Gyoza can be found all over the place in Japan, but gyoza specialist shops such as Warashibe Gyoza offer gyoza prepared in a variety of creative ways, emphasizing the dish's versatility and deliciousness!

34. Nikujaga

One example of traditional Japanese home cooking where potatoes and meat are boiled in a soy sauce and sugar based sauce. Carrots and shirataki (noodles made from konnyaku) are also sometimes added to the dish. It is a typical dish you can find in Japanese bar/restaurants called izakaya as well as set menu restaurants.

35. Takoyaki

A mixture of wheat flour, water and stock are poured into a special hotplate with small half-circle molds in it. Cut squid, cabbage, dried shrimp and crunchy deep fried batter are then sprinkled into the mix, which is then fried. Part way through the cooking, the half-circle dumplings are turned over and become full spherical dumplings in the end. Takoyaki have a similar flavor to okonomiyaki, and are sprinkled with sauce and eaten. You can find takoyaki stands all over Japan, but we recommend visiting a takoyaki restaurant where you can enjoy various different types of flavoring. A plate of takoyaki will cost about 500 yen.

36. Yakisoba

A dish of fried noodles, pork, cabbage, bean sprouts and other ingredients, topped off with Worcester sauce. Sauce yakisoba is usually garnished with benishoga, or red pickled ginger, and sprinkled with green dried seaweed. You can find sauce yakisoba at stalls or at okonomiyaki restaurants, as well as convenience stores.

37. Omurice

A dish where rice, chicken and onions are fried together and flavored with ketchup, and then covered with a thin rolled omelette. This is then topped off with ketchup, and depending on the restaurant, demiglace sauce. It is a popular dish with children, but adults love it, too! You can find it at western-style restaurants and set-menu restaurants.

38. Napolitan

Wieners, onions and green peppers fried with boiled pasta and flavored with a ketchup sauce. Like the Japanese version of tomato sauce pasta, but with a totally different taste. There are many Italian people who wince at the thought of it, but grow to love it once they try it. You can find napolitan pasta at western-style restaurants and cafes.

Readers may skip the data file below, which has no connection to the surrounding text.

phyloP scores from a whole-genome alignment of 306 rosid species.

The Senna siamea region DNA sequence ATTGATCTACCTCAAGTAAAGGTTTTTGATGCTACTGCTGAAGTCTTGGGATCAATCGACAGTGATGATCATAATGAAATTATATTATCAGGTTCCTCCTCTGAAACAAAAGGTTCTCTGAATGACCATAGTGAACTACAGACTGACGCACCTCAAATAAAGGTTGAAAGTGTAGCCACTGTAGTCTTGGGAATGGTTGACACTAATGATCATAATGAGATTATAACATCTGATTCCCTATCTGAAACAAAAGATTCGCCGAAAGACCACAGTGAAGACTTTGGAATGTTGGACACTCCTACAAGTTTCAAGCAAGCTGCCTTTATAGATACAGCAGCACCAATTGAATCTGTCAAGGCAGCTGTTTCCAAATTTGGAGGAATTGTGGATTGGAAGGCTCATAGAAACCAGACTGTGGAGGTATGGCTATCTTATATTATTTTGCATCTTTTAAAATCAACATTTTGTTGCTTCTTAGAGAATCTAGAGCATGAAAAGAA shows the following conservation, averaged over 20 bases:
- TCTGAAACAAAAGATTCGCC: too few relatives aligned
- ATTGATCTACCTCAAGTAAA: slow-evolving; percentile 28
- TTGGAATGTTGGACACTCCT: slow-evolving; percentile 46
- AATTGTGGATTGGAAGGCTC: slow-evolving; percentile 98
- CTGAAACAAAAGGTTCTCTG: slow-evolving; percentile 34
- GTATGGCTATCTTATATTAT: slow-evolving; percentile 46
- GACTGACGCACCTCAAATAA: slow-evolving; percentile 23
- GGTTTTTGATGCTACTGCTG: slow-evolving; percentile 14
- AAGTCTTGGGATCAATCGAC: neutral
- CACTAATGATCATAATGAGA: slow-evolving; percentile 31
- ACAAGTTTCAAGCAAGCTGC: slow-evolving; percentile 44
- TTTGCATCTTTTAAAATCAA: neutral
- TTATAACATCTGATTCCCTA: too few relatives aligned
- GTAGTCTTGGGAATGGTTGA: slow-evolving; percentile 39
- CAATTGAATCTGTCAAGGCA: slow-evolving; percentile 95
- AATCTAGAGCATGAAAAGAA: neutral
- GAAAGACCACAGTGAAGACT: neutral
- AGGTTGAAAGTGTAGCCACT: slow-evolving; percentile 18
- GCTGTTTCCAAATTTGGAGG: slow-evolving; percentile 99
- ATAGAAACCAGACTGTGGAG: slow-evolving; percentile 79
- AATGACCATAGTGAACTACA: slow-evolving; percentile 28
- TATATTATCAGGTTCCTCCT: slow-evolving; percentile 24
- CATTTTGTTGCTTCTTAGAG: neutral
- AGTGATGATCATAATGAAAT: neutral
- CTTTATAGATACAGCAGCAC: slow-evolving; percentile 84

39. Kamameshi

Kamameshi is a dish where individual portions of rice are cooked in an iron pot, called a kama, with soy sauce, miring (sweet sake for seasoning) and other ingredients. Before cooking the rice, chicken, seafood, vegetables and other ingredients are also added, along with salmon roe after cooking. The dish isn’t eaten from the kama, but served in rice bowls. The burnt rice around the kama, known as koge, is delicious! There are special kamameshi restaurants where you can enjoy this dish.

40. Tamagoyaki

Tamagoyaki is a type of rolled omelette. While simple to make, it is a very flavorful dish. In some cases, soy sauce or stock, known as dashi in Japanese, are added to the tamagoyaki. The tamagoyaki with dashi added are known as dashimaki tamago, and while the appearance is similar to regular tamagoyaki, but the flavor is quite different. You can find tamagoyaki in convenience stores, but they don’t compare to the real thing. There are specialist tamagoyaki stores where you can take out, so why not give it a try?


Next: No.41-50 Further Japanese foods you must try in Japan

The information in this article is accurate at the time of publication.